In 2019, a huge wave of protests swept Hong Kong over proposed amendments to the Extradition Act. Students at the University of Technology are fighting for freedom and democracy. The police’s method of negotiation is aggressive and unpredictable, with politically-motivated songs interspersed with threats and bargains shouted over megaphones. The students defend themselves against brutal police interventions with colourful umbrellas but are powerless against tear gas, beatings, and rubber bullets. The brave fight against the authorities turns into a game of cat and mouse when the police blockade the university building, turning the students’ stronghold into their prison. As insecurity grows, fear and exhaustion prevail among the young people. Should they stay inside or face the gunmen outside?
Director: Tomislav Jelinčić (Croatia, Italy, 2020, ’76)
Sunday, 23rd January, 11:00 a.m.
Mr. Vokič has been living with Malena for 26 years. They travel the countryside together by car, spend long, dark winter afternoons in their warm room, and in the spring they stack the nest together on the roof of the garage. Malena is a stork with broken wings, adopted by Mr. Vokič. Maléna’s faithful mate, Klepetan, returns to her every year, almost to the day, despite her injury. The journey from Africa is long and dangerous. Nevertheless, days before Klepetan’s arrival, Maléna is restless, not eating, constantly looking at the eastern sky. But not only she, but also Mr. Vokič, TV crews, and the town’s elders are anxiously awaiting Klepetan’s arrival. The extraordinary stork has an international fan base, from America to Australia, with statues and a play written about him. But how long can this relationship, which has given hope and faith to many, last?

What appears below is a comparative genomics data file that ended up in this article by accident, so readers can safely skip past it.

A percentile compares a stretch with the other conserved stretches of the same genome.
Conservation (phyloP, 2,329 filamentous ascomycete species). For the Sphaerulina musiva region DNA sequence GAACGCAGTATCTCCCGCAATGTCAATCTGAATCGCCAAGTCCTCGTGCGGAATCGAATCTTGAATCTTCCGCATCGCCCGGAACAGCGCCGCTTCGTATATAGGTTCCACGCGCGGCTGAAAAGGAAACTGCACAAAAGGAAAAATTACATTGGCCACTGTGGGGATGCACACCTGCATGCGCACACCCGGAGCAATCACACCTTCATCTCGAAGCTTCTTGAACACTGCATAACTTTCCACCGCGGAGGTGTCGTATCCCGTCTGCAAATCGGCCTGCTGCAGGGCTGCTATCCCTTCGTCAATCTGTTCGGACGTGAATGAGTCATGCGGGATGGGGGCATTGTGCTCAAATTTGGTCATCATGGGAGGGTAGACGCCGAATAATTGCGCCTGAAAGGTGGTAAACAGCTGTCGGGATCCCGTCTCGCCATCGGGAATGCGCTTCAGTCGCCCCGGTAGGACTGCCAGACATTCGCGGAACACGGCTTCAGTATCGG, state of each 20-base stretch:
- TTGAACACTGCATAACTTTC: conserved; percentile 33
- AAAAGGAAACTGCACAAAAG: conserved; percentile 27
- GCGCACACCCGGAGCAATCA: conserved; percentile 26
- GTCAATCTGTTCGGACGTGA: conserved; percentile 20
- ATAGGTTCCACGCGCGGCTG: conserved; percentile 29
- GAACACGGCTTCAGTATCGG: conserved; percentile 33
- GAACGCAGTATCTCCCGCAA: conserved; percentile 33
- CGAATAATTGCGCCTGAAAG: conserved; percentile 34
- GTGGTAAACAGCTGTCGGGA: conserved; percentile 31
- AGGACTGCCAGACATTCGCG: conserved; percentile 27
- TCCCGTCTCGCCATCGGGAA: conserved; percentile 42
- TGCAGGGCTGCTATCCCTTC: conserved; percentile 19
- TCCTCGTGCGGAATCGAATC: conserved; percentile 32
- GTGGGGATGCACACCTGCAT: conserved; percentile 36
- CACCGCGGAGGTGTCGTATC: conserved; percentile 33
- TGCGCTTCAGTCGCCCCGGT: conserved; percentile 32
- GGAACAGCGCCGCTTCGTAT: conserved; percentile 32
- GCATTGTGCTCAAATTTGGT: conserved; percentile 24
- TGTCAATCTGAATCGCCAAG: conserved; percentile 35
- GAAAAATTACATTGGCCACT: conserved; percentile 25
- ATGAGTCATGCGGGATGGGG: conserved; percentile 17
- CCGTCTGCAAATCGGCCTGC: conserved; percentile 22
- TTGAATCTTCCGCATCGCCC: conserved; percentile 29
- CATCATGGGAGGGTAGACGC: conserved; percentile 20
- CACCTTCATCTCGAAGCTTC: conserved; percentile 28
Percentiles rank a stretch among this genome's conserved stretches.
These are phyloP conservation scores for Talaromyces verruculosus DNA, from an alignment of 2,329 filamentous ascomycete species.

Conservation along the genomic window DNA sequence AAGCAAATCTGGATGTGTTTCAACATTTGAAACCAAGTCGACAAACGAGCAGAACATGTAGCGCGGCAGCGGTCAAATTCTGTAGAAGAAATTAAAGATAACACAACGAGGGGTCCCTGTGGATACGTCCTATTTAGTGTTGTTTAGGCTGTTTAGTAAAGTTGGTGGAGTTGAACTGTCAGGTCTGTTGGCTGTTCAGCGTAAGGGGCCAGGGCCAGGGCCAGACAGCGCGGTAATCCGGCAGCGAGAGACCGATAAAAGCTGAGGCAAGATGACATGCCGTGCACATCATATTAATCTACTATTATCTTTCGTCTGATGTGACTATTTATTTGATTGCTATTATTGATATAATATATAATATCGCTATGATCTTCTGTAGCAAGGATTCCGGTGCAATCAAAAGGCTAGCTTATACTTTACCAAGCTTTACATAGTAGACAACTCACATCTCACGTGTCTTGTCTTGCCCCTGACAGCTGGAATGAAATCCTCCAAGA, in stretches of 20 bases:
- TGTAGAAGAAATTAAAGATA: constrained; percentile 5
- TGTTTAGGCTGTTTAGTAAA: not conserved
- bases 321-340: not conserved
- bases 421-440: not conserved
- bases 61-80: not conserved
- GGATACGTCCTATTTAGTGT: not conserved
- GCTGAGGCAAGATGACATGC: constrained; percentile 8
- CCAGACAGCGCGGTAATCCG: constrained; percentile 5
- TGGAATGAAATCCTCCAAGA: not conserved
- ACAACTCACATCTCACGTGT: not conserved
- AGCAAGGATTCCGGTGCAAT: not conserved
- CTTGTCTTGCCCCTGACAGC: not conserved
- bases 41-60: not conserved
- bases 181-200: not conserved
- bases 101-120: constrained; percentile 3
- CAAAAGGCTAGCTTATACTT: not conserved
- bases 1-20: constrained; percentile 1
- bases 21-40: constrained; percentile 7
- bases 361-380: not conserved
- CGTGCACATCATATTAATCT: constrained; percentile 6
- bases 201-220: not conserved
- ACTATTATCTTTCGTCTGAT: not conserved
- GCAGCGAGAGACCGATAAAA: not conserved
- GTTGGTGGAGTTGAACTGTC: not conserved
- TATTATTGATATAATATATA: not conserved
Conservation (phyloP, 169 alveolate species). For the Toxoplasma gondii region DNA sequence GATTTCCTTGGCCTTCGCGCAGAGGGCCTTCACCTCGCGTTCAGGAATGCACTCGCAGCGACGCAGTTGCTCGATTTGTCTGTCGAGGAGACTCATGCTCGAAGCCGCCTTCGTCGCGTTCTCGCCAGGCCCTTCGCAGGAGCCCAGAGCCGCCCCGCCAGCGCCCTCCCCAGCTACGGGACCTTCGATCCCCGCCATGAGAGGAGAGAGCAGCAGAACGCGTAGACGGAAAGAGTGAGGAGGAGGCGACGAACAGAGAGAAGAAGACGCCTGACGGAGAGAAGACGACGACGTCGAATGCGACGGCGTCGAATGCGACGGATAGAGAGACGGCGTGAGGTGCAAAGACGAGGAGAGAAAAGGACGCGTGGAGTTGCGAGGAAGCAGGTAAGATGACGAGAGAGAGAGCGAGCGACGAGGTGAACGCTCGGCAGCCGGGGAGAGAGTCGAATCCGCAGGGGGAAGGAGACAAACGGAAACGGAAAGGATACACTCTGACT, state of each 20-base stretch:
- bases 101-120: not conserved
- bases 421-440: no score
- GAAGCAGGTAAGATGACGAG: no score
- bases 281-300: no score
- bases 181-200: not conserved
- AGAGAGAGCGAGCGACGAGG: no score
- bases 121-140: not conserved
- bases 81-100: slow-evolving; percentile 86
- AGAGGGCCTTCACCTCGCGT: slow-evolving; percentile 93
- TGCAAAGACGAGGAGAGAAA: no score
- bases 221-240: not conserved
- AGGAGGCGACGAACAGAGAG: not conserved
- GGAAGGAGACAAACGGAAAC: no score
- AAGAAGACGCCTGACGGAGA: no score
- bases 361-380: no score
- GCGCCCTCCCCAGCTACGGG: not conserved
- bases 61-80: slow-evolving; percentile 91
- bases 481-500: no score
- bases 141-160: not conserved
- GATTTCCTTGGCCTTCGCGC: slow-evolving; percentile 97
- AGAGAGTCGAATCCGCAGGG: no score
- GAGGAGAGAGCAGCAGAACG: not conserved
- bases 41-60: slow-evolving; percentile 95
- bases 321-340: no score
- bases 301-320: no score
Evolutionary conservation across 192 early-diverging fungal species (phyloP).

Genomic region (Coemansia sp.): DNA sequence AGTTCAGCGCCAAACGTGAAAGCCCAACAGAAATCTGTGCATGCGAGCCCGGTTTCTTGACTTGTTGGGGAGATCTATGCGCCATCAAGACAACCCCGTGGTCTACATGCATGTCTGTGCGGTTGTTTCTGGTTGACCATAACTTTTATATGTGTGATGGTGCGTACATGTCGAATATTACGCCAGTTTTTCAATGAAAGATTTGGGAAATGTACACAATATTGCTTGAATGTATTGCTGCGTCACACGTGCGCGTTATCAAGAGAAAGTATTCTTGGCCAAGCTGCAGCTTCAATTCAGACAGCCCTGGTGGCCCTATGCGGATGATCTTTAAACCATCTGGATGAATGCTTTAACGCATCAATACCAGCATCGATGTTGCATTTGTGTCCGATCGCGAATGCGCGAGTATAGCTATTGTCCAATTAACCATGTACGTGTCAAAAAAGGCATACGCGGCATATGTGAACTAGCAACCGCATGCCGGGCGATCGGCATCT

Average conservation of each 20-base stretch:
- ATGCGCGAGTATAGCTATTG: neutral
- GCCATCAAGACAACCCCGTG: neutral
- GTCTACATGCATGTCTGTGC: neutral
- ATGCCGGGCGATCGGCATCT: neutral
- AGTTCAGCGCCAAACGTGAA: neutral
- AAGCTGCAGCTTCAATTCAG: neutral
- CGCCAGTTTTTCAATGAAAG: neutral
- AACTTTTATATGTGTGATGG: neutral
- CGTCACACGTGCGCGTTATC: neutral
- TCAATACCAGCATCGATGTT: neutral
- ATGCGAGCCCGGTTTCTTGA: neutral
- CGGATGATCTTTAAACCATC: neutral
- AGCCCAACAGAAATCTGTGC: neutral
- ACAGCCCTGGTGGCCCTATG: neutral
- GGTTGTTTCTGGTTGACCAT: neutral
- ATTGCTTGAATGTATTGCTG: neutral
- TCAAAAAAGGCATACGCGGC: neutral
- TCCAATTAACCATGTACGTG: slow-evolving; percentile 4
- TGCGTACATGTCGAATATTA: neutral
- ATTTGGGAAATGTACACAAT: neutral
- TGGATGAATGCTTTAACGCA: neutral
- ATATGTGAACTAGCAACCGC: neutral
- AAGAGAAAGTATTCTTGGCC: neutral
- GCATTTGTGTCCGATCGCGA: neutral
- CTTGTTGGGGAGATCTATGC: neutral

Director: Andrea Arnold (United Kingdom | 2021 ’94)
Screening: 23rd January (Sunday) 4:00 p.m.
Take cows for example! Or more precisely: let’s try to get closer to them. See their beauty and the challenges of their lives at the same time – we would say that if they were human. Not in a romantic way, but in a real way. Specifically, through the life of a large-scale dairy cow, who is doing us, humans, a real service. As we look at Luma, our heroine, the cow, the whole world is reflected in her. Our world, to be precise.
Raise the Bar
Director: Gudjon Ragnarsson (Iceland, Finland, 2020, ’70)
SCREENING: 23rd January (Sunday) 6:15 p.m.
In 2015, an unconventional Icelandic coach, Brynjar Karl Sigurðsson, decides to start a basketball team and teaches his youngest children to play basketball not in the usual way, but in his own controversial way. He not only instills in the eight-year-old girls a love of the sport, discipline, technical knowledge, and team spirit but also prepares them psychologically for competitive situations. Under her guidance, the team quickly becomes the best in its age group, competing in the same league as older girls’ teams. Sigurðsson is turning the girls into real athletes who can stand up for themselves, not only on the pitch but in real life as well. But the coach wants to raise the bar even higher. The only way to improve is for the girls to compete against all-boys teams. However, the island nation’s basketball federation, famous for its women’s equality, bans natural boys’ and girls’ matches abroad without any meaningful dialogue.
The awards at the 8th Budapest International Documentary Film Festival will be decided by a prestigious jury of international and national experts and filmmakers, including Róbert Alföldi, Eszter Csákányi, Roland Vranik, and many more.